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Let Expr be an expression that can be practically any combination of variables. Now I can check whether this expression contains any subscripts or superscripts with help of

!FreeQ[Expr,Subscript]
!FreeQ[Expr,Superscript]

However, in a next step I would like to read out a list of all appearing sub- and superscripts explicitly without introducing more constraints on how the expression should look like specifically. Is there any function that does this? Or maybe one can implement it? Thanks for any suggestion!

Example:

Expr = (h*Superscript[u, g]*Superscript[Subscript[a, b, c], z])^Pi;
GetSubAndSuperscripts[Expr]

{g,z,b,c}

The point is, that it should not matter how exactly the expression is organized. The function should simply return all appearing Superscripts and Subscripts.

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  • $\begingroup$ Not sure what you want. Would Cases do? $\endgroup$ – Sjoerd C. de Vries Nov 26 '14 at 21:52
  • $\begingroup$ No, I'm afraid Cases is too specific. I will add an example to the question to make it more clear. $\endgroup$ – Kagaratsch Nov 26 '14 at 21:56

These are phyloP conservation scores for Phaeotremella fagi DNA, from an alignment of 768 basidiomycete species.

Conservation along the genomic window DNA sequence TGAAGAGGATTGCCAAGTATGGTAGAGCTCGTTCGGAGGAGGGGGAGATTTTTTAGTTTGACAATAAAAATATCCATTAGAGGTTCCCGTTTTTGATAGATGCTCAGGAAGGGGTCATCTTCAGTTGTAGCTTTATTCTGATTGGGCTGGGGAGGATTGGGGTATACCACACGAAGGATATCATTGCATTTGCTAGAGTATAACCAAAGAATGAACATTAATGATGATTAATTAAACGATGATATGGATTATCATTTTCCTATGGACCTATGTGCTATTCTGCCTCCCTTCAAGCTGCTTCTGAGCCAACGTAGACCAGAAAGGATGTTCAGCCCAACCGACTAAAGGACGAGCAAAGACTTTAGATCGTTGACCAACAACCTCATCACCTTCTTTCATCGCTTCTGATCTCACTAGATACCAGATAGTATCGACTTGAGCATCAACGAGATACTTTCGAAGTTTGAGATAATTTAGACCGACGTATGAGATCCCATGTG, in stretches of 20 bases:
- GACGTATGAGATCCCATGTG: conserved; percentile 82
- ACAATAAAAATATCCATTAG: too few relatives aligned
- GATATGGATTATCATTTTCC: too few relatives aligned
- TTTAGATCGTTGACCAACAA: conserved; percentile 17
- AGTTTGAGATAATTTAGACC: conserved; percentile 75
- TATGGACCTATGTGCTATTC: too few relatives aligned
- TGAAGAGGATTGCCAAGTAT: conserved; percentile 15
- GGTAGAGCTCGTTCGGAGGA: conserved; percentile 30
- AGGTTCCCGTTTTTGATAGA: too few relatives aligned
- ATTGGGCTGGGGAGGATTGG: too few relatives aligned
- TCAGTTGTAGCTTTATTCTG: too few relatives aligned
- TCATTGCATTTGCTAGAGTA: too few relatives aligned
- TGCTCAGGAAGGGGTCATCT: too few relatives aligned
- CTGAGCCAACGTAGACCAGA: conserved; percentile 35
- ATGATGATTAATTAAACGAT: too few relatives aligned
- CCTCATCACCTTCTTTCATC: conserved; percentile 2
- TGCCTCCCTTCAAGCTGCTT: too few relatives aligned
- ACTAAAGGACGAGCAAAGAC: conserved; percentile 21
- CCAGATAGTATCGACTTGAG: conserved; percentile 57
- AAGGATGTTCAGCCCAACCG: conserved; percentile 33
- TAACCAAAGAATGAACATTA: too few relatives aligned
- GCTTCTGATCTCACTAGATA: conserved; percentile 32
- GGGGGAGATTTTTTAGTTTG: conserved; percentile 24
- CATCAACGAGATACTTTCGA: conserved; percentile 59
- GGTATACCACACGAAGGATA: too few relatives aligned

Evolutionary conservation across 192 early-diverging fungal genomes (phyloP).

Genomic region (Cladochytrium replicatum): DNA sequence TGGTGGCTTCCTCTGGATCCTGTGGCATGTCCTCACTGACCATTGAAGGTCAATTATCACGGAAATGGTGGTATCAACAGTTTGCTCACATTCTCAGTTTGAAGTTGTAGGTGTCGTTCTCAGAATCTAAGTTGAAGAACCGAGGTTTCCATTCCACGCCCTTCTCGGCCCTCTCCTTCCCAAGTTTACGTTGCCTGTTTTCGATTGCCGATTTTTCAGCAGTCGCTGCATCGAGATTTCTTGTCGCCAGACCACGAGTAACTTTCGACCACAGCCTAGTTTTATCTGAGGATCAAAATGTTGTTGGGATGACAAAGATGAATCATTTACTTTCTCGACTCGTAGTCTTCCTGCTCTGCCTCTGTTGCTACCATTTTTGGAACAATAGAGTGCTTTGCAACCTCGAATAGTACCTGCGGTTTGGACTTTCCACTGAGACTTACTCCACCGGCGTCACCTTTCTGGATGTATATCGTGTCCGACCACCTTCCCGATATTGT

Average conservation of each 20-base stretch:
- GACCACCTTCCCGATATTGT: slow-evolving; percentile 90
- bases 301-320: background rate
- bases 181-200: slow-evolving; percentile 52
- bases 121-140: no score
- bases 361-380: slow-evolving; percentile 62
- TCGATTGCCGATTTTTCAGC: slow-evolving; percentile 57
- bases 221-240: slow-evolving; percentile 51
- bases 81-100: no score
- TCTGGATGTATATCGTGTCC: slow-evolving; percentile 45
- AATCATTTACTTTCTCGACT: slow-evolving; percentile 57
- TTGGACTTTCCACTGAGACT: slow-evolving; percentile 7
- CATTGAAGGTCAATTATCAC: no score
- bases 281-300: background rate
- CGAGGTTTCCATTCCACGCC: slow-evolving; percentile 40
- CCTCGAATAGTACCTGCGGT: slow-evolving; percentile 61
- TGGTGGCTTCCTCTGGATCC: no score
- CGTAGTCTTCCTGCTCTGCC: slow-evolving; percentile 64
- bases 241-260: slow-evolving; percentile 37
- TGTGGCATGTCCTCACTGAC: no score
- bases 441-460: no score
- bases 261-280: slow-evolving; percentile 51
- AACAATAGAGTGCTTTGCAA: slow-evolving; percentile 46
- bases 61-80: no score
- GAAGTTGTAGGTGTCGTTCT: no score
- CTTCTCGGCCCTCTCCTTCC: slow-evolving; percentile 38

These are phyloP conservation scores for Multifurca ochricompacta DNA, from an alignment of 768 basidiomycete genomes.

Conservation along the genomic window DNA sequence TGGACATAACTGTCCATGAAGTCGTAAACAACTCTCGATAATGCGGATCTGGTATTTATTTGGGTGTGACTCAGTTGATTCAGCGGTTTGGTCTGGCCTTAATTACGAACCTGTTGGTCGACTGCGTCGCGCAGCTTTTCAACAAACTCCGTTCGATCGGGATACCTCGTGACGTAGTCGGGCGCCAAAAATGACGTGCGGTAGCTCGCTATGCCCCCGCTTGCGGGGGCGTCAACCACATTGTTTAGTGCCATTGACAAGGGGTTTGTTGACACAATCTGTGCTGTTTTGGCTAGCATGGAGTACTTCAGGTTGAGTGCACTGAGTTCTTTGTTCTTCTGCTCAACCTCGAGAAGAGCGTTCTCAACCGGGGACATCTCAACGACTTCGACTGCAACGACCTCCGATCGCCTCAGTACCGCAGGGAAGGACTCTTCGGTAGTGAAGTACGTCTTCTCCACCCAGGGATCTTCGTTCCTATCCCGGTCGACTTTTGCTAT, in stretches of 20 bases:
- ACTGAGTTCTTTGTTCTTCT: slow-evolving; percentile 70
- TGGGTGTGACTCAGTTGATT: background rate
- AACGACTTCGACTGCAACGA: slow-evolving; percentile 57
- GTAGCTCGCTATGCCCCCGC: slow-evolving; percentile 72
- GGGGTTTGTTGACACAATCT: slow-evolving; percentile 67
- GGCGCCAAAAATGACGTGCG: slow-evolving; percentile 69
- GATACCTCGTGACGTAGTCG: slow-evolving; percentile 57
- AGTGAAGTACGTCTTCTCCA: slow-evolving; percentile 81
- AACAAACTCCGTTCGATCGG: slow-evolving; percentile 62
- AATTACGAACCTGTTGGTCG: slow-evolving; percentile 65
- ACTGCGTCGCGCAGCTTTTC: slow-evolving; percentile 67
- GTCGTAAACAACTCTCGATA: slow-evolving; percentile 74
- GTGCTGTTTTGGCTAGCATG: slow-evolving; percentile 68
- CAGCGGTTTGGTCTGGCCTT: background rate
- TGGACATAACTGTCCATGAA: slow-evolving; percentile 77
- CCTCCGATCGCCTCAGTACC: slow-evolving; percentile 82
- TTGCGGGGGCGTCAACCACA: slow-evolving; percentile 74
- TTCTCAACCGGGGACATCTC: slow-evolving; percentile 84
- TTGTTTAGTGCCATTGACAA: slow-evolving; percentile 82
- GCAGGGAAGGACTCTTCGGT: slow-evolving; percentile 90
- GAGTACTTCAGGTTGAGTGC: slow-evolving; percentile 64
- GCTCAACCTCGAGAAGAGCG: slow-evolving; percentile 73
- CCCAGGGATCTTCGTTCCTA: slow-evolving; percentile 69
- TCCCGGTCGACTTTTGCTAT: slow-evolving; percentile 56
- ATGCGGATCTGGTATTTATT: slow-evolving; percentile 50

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GetSubAndSuperscripts[expr_] := 
    Cases[expr, Superscript[_, s__] | Subscript[_, s__] :> s, Infinity]

Expr = (h*Superscript[u, g]*Superscript[Subscript[a, b, c], z])^Pi;

GetSubAndSuperscripts[Expr]

{g, b, c, z}

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  • $\begingroup$ Wow! I did not know one could use this function like that. Looks very promising, thank you! $\endgroup$ – Kagaratsch Nov 26 '14 at 22:26

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